Tuesday, February 17, 2015

Connecting The Dots & The Great Stash Clearout

Remember earlier this month when I wondered what would happen if I scooped up my entire wardrobe and tossed it out? As you know, I did - sort of -toss it out - although not everything went but most everything and especially the garments I wasn't wearing. That left not much and now that I'm feeling reconnected with my essence well... hmm... not a lot of that matches any more either.

I'm thankful for the wardrobe plan that I'm working with. I doubt I'll take all those clothes on the cruise but just the fact that they all work well together will fill in the blanks of my rather empty closet with a cohesive wardrobe not only for my holiday but for every day. I won't end up walking around n-k-d. This is good.





This feeling is FABULOUS - to recognize my style again and to have the confidence to say yes that works and no that doesn't. I've been connecting the dots and making sense of things that I once knew but had let go of. I can see the path forward with a vibrating inner confidence that I'm really enjoying.

Above is my "type four" windbreaker with my new make-up and earrings. I haven't worn earrings in over twenty years. It's so strange and yet feels just right. In this image, I'd just returned from a walk so my hair is a little windblown and even so one takeaway from the DYT info was why I prefer smoother hair around my face, texture toward the back, and straight pointed as opposed to curly texture. This is the windbreaker that I referred to yesterday - type four color, a center opening with mirrored parts, parallel lines, and black with silver teeth zipper accents. It took me three years to find this windbreaker at a price I was willing to pay. I was being VERY picky.





The Great Stash Clearout
spontaneously happened while I was pulling the fabrics for the wardrobe plan. Focusing on finding the intense or shaded colors that worked best for me simultaneously separated out the toasted, tinted, or toned ones that didn't. The four bags above left are on their way to the second hand store and the basket above right is of natural fibers that can be over-dyed and painted. The looks red but is really a rust-orange fabric at left - that is really a linen curtain panel - is saying pull me back out and try over-dyeing me. I will but it's the only one getting back in stash. I'll throw it in a purple dye bath along with the lilac denim shirting on top of the basket and see what happens. I'm hoping the denim will end up workable with the wardrobe plan.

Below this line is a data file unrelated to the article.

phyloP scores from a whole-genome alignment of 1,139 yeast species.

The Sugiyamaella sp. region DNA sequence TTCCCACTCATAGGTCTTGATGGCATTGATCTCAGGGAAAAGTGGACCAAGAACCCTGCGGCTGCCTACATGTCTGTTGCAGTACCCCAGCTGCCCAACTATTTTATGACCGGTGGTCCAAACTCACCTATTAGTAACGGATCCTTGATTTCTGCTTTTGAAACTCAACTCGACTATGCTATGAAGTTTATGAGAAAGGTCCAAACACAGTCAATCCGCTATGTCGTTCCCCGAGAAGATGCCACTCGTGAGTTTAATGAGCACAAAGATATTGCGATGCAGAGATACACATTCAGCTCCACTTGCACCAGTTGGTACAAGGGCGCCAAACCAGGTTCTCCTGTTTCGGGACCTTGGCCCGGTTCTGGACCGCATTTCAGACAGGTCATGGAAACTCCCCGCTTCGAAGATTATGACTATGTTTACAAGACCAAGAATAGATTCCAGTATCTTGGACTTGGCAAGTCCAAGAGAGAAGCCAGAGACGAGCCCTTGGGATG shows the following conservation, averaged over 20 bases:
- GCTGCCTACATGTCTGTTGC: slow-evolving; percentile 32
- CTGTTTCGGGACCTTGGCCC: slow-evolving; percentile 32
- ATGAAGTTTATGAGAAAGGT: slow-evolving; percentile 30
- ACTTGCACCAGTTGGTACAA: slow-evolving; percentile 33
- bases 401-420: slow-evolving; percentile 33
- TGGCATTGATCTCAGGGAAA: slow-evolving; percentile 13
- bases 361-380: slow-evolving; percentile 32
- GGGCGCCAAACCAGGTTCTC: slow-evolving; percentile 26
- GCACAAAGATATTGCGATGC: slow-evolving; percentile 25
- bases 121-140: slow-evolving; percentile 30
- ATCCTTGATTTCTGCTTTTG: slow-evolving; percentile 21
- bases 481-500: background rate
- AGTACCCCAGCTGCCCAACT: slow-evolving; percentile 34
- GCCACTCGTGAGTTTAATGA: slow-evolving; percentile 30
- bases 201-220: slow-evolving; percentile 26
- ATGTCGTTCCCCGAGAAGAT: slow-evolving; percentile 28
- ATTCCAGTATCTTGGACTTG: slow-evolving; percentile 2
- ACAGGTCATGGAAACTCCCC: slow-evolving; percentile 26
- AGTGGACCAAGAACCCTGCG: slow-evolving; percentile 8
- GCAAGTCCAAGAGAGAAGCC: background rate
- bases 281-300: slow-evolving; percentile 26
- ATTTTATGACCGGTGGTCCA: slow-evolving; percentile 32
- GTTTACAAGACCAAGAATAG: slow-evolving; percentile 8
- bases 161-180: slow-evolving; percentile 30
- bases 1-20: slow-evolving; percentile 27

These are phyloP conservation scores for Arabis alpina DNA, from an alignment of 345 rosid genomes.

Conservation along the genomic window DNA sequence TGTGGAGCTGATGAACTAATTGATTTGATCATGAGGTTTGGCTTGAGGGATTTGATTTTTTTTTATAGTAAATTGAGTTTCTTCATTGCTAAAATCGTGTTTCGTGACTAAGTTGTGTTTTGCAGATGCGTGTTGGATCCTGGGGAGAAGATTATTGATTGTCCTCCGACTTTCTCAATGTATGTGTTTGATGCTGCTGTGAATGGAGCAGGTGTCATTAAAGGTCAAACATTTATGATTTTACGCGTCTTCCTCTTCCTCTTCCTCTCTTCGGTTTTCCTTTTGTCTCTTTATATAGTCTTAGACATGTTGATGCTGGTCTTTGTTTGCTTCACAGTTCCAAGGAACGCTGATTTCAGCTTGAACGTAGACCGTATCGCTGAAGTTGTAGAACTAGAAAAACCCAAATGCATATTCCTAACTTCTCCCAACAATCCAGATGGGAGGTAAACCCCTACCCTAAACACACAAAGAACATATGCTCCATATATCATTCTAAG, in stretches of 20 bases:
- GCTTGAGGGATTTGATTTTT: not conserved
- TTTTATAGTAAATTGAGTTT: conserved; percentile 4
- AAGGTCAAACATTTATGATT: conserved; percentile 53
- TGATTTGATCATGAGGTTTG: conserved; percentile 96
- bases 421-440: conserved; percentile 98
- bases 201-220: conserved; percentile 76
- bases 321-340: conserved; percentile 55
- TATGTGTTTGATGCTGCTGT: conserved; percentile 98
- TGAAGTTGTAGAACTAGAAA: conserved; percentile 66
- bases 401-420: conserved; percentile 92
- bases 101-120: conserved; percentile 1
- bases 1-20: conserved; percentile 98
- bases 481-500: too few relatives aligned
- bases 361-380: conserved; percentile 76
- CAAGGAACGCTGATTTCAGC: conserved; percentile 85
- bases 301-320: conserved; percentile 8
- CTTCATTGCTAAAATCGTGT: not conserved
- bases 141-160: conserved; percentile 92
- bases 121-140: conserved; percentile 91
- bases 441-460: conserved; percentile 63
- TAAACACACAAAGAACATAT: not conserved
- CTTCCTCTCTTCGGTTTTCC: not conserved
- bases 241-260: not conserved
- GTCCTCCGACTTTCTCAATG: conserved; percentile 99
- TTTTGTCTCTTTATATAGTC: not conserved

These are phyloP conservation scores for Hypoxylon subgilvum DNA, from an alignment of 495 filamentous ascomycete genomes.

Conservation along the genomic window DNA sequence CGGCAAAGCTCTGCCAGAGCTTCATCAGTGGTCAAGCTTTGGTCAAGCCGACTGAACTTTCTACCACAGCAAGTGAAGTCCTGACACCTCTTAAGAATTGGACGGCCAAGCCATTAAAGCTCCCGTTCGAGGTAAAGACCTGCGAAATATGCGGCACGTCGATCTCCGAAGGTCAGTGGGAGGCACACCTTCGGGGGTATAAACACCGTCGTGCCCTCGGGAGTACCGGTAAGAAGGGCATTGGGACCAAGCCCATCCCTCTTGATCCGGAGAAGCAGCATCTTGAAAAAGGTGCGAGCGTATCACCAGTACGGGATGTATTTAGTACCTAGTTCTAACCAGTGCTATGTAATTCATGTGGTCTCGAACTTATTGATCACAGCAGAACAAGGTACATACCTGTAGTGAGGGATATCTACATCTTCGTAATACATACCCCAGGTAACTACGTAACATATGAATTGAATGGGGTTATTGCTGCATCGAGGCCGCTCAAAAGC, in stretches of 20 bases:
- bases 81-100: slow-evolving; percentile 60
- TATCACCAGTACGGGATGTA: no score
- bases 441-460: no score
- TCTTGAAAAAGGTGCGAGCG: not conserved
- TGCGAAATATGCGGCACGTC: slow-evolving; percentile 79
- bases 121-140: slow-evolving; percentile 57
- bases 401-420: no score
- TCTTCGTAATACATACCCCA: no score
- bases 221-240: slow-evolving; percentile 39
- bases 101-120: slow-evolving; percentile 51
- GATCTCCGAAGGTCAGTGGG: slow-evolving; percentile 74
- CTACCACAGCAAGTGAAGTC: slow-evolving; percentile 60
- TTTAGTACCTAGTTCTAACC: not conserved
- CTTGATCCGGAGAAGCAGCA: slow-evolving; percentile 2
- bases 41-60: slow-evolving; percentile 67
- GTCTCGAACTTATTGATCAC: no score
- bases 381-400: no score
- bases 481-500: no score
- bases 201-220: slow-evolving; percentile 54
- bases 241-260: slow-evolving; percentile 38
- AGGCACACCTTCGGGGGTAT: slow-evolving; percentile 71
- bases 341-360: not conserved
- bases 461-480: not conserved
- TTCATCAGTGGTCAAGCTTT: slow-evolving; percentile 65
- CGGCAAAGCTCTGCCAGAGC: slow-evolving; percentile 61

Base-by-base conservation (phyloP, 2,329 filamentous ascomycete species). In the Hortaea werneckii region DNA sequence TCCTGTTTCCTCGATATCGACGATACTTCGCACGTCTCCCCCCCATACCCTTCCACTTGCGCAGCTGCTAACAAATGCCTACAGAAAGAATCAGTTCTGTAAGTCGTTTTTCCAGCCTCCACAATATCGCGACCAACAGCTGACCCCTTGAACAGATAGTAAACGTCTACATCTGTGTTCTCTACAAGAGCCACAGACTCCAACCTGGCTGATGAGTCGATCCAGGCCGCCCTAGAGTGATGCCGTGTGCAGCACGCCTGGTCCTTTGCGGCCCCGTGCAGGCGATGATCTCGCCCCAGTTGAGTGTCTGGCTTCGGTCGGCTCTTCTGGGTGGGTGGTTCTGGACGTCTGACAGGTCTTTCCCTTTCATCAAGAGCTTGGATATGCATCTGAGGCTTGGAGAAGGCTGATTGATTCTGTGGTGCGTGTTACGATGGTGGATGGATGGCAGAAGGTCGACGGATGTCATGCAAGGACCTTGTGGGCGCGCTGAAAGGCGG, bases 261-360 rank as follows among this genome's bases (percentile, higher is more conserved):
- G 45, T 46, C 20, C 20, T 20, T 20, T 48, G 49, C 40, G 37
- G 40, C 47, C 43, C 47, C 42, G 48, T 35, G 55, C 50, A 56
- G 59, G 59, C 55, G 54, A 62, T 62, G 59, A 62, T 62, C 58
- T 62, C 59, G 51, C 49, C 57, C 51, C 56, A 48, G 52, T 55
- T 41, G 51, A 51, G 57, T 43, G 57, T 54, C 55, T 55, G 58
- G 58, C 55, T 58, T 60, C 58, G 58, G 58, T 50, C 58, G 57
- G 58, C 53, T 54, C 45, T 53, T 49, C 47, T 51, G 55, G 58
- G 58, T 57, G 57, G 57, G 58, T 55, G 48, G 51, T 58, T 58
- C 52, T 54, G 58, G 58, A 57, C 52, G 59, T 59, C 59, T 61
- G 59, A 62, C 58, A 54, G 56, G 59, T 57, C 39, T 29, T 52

For the last couple years, I've been struggling with how to blend my preference for wearing clean, simple, clothing with my love of creating detailed pieces and desire for uniqueness. It feels like I've made that click. The t-shirt above is simple, clean, basic. It's what I would call an essential that would be part of a core wardrobe. I have way too many of these types of t-shirts and they are far from creative or exciting. There are ways to shake that up without going beyond what works for me.



 


This knit top really appeals to me and yet I haven't sewn the pattern. The dot that connected with this one is that it's too busy for me - too much fabric, too much movement, and too "frilly" if I can use that word. Smooth is better on my body.





This version is much better. I'd do a few things differently to make it even more appropriate like eliminating the gathers at the shoulder and evolving the ones at the waist into pleats. The information I listened to advised against asymmetrical designs for type fours. I disagree. It's about what kind of lines that are present and how they mirror and run parallel to the other lines in the garment and about balance and proportion. Asymmetric and dramatic seem to me words that would go in the same category.